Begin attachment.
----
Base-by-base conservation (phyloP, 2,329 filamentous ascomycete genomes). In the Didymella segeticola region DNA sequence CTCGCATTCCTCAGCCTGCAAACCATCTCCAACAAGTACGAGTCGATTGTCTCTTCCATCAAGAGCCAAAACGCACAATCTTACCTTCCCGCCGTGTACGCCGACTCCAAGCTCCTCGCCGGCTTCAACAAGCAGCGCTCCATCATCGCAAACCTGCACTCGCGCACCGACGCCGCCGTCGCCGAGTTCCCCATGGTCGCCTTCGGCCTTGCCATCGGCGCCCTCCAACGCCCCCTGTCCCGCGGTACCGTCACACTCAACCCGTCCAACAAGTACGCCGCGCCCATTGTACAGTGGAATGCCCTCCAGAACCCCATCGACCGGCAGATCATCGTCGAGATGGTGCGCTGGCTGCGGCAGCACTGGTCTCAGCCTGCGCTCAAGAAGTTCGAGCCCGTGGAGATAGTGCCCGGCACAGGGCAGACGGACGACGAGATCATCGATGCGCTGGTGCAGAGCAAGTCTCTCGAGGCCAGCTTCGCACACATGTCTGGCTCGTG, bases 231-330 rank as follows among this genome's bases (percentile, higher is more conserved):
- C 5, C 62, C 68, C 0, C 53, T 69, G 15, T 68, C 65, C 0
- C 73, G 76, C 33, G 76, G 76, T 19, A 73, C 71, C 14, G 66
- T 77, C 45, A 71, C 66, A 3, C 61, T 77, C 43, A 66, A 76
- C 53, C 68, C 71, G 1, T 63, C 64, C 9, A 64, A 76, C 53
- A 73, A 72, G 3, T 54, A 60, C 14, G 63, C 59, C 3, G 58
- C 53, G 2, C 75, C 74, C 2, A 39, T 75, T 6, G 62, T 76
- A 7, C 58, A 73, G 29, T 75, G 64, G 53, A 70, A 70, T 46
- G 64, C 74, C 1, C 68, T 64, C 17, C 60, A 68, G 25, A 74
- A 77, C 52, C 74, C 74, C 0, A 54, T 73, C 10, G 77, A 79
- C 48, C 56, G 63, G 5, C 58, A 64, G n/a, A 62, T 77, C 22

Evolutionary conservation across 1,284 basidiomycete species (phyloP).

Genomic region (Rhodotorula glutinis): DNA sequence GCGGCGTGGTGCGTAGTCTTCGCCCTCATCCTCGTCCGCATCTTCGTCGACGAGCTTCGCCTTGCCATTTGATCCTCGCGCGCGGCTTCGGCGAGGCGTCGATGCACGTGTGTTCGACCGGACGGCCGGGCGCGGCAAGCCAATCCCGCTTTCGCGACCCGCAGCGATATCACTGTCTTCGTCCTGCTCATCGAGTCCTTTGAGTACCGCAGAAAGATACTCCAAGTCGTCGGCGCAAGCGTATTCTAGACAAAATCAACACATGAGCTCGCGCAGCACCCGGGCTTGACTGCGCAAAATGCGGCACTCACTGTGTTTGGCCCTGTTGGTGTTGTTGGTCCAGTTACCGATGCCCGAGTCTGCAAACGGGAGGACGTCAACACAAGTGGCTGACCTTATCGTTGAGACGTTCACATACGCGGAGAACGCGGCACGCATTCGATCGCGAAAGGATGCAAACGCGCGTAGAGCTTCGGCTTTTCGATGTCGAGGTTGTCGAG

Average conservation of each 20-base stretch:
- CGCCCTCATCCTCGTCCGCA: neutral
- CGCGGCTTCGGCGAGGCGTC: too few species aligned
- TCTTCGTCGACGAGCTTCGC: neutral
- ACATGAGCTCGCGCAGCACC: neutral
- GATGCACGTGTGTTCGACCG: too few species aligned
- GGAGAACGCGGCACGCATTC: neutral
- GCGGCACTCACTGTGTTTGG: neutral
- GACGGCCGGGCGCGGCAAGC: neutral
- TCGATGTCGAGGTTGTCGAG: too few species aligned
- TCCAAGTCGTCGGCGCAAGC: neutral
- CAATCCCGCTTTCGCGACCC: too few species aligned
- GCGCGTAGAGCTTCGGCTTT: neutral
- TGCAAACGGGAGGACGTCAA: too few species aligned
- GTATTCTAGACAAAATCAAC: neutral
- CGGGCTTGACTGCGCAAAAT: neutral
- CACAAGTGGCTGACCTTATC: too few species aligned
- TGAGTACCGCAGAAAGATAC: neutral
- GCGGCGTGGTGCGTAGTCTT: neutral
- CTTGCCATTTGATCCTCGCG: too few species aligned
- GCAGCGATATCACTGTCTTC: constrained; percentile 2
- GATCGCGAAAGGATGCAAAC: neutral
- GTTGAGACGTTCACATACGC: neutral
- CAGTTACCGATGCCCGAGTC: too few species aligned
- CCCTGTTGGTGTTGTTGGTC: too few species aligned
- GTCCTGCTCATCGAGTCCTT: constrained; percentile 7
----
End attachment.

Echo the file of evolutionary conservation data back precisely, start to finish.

Base-by-base conservation (phyloP, 2,329 filamentous ascomycete genomes). In the Didymella segeticola region DNA sequence CTCGCATTCCTCAGCCTGCAAACCATCTCCAACAAGTACGAGTCGATTGTCTCTTCCATCAAGAGCCAAAACGCACAATCTTACCTTCCCGCCGTGTACGCCGACTCCAAGCTCCTCGCCGGCTTCAACAAGCAGCGCTCCATCATCGCAAACCTGCACTCGCGCACCGACGCCGCCGTCGCCGAGTTCCCCATGGTCGCCTTCGGCCTTGCCATCGGCGCCCTCCAACGCCCCCTGTCCCGCGGTACCGTCACACTCAACCCGTCCAACAAGTACGCCGCGCCCATTGTACAGTGGAATGCCCTCCAGAACCCCATCGACCGGCAGATCATCGTCGAGATGGTGCGCTGGCTGCGGCAGCACTGGTCTCAGCCTGCGCTCAAGAAGTTCGAGCCCGTGGAGATAGTGCCCGGCACAGGGCAGACGGACGACGAGATCATCGATGCGCTGGTGCAGAGCAAGTCTCTCGAGGCCAGCTTCGCACACATGTCTGGCTCGTG, bases 231-330 rank as follows among this genome's bases (percentile, higher is more conserved):
- C 5, C 62, C 68, C 0, C 53, T 69, G 15, T 68, C 65, C 0
- C 73, G 76, C 33, G 76, G 76, T 19, A 73, C 71, C 14, G 66
- T 77, C 45, A 71, C 66, A 3, C 61, T 77, C 43, A 66, A 76
- C 53, C 68, C 71, G 1, T 63, C 64, C 9, A 64, A 76, C 53
- A 73, A 72, G 3, T 54, A 60, C 14, G 63, C 59, C 3, G 58
- C 53, G 2, C 75, C 74, C 2, A 39, T 75, T 6, G 62, T 76
- A 7, C 58, A 73, G 29, T 75, G 64, G 53, A 70, A 70, T 46
- G 64, C 74, C 1, C 68, T 64, C 17, C 60, A 68, G 25, A 74
- A 77, C 52, C 74, C 74, C 0, A 54, T 73, C 10, G 77, A 79
- C 48, C 56, G 63, G 5, C 58, A 64, G n/a, A 62, T 77, C 22

Evolutionary conservation across 1,284 basidiomycete species (phyloP).

Genomic region (Rhodotorula glutinis): DNA sequence GCGGCGTGGTGCGTAGTCTTCGCCCTCATCCTCGTCCGCATCTTCGTCGACGAGCTTCGCCTTGCCATTTGATCCTCGCGCGCGGCTTCGGCGAGGCGTCGATGCACGTGTGTTCGACCGGACGGCCGGGCGCGGCAAGCCAATCCCGCTTTCGCGACCCGCAGCGATATCACTGTCTTCGTCCTGCTCATCGAGTCCTTTGAGTACCGCAGAAAGATACTCCAAGTCGTCGGCGCAAGCGTATTCTAGACAAAATCAACACATGAGCTCGCGCAGCACCCGGGCTTGACTGCGCAAAATGCGGCACTCACTGTGTTTGGCCCTGTTGGTGTTGTTGGTCCAGTTACCGATGCCCGAGTCTGCAAACGGGAGGACGTCAACACAAGTGGCTGACCTTATCGTTGAGACGTTCACATACGCGGAGAACGCGGCACGCATTCGATCGCGAAAGGATGCAAACGCGCGTAGAGCTTCGGCTTTTCGATGTCGAGGTTGTCGAG

Average conservation of each 20-base stretch:
- CGCCCTCATCCTCGTCCGCA: neutral
- CGCGGCTTCGGCGAGGCGTC: too few species aligned
- TCTTCGTCGACGAGCTTCGC: neutral
- ACATGAGCTCGCGCAGCACC: neutral
- GATGCACGTGTGTTCGACCG: too few species aligned
- GGAGAACGCGGCACGCATTC: neutral
- GCGGCACTCACTGTGTTTGG: neutral
- GACGGCCGGGCGCGGCAAGC: neutral
- TCGATGTCGAGGTTGTCGAG: too few species aligned
- TCCAAGTCGTCGGCGCAAGC: neutral
- CAATCCCGCTTTCGCGACCC: too few species aligned
- GCGCGTAGAGCTTCGGCTTT: neutral
- TGCAAACGGGAGGACGTCAA: too few species aligned
- GTATTCTAGACAAAATCAAC: neutral
- CGGGCTTGACTGCGCAAAAT: neutral
- CACAAGTGGCTGACCTTATC: too few species aligned
- TGAGTACCGCAGAAAGATAC: neutral
- GCGGCGTGGTGCGTAGTCTT: neutral
- CTTGCCATTTGATCCTCGCG: too few species aligned
- GCAGCGATATCACTGTCTTC: constrained; percentile 2
- GATCGCGAAAGGATGCAAAC: neutral
- GTTGAGACGTTCACATACGC: neutral
- CAGTTACCGATGCCCGAGTC: too few species aligned
- CCCTGTTGGTGTTGTTGGTC: too few species aligned
- GTCCTGCTCATCGAGTCCTT: constrained; percentile 7